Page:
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Everybody's Fine (2009)

PG-13 | | Adventure, Drama | 4 December 2009 (USA)
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ON DISC
A widower who realized his only connection to his family was through his wife sets off on an impromptu road trip to reunite with each of his grown children.

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Writers:

, (original screenplay) | 2 more credits »
Nominated for 1 Golden Globe. Another 1 win & 5 nominations. See more awards »

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Cast

Cast overview, first billed only:
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Amy
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Tom
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Young Amy (as Lily Sheen)
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Storyline

Frank Goode lives by himself in Elmira, NY, a recent widower with heart trouble, retired from a factory job, proud of having pushed his adult children toward success. In the summer, all four kids bail on a reunion, so, against doctor's orders, Frank decides to surprise each with a visit. He sets out to see his artist son in New York City, his daughter the ad exec in Chicago, his son the conductor on tour and presently in Denver, and his daughter who's a performer in Vegas. None are as he imagines or hopes. Will they let him see themselves as they are, and can this dad adapt? Written by <jhailey@hotmail.com>

Plot Summary | Plot Synopsis

Taglines:

Frank wanted the holidays to be picture perfect. What he got was family. See more »

Genres:

Adventure | Drama

Motion Picture Rating (MPAA)

Rated PG-13 for thematic elements and brief strong language | See all certifications »

Parents Guide:

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Details

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Release Date:

4 December 2009 (USA)  »

Also Known As:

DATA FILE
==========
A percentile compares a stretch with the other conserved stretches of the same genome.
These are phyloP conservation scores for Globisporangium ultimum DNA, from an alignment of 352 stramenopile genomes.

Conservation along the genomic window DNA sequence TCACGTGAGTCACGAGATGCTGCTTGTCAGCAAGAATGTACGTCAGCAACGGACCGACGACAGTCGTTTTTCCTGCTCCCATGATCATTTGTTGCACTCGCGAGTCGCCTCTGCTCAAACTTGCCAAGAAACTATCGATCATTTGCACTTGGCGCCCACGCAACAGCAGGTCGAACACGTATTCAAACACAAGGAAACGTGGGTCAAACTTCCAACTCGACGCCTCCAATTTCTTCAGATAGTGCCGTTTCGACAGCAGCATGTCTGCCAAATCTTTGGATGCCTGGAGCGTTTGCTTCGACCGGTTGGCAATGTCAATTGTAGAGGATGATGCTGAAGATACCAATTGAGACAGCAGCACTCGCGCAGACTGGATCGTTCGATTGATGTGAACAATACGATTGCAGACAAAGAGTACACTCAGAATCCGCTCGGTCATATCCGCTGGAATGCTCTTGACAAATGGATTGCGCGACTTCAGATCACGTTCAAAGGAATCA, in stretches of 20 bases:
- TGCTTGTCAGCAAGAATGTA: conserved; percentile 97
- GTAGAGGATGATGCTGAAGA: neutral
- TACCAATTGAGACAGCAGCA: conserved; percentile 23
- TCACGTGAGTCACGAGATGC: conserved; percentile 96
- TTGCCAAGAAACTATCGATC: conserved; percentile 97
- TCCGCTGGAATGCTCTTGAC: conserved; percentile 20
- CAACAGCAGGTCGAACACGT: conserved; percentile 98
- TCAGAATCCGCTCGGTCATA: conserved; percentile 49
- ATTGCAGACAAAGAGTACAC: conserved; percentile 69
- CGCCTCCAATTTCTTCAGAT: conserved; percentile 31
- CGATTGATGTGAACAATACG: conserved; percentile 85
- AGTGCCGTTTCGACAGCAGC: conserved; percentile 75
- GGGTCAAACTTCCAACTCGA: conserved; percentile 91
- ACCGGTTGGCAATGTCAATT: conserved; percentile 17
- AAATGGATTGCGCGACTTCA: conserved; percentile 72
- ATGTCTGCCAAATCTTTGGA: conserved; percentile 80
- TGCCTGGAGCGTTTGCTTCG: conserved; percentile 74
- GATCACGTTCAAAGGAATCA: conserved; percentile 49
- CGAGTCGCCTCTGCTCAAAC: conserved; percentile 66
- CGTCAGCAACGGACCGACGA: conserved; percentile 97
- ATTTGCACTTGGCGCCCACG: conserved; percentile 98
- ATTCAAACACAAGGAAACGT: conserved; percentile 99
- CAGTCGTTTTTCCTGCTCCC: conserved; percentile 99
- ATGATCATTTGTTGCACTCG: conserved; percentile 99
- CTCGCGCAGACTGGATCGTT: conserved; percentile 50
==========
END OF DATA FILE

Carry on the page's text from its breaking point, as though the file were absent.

Están todos bien  »

Filming Locations:

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Box Office

Budget:

$21,000,000 (estimated)

Opening Weekend:

$3,852,068 (USA) (4 December 2009)

Gross:

$8,855,646 (USA) (18 December 2009)
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Company Credits

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Technical Specs

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Aspect Ratio:

2.35 : 1
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Did You Know?

Trivia

The second movie in which Lily Mo Sheen plays her real-life mother Kate Beckinsale as a young girl, the first one being Underworld: Evolution (2006). See more »

Goofs

When Frank is taken off the plane after his heart attack, he is taken away in an ambulance that said FD NC. While he was scheduled to land in NY, the ambulance was apparently borrowed from another town, probably New Canaan, CT. See more »

Quotes

[first lines]
Butcher: You Keeping busy?
Frank Goode: Yeah, I've been busy.
Butcher: Busy doin' what?
Frank Goode: Busy in the garden.
Butcher: [wryly] In the garden, you know what, you're missing work, that's what, I can see that.
Frank Goode: No I'm not missing work.
Butcher: Yeah, you miss the buzz and the jokes and the guys, I know that, don't tell me that's not true.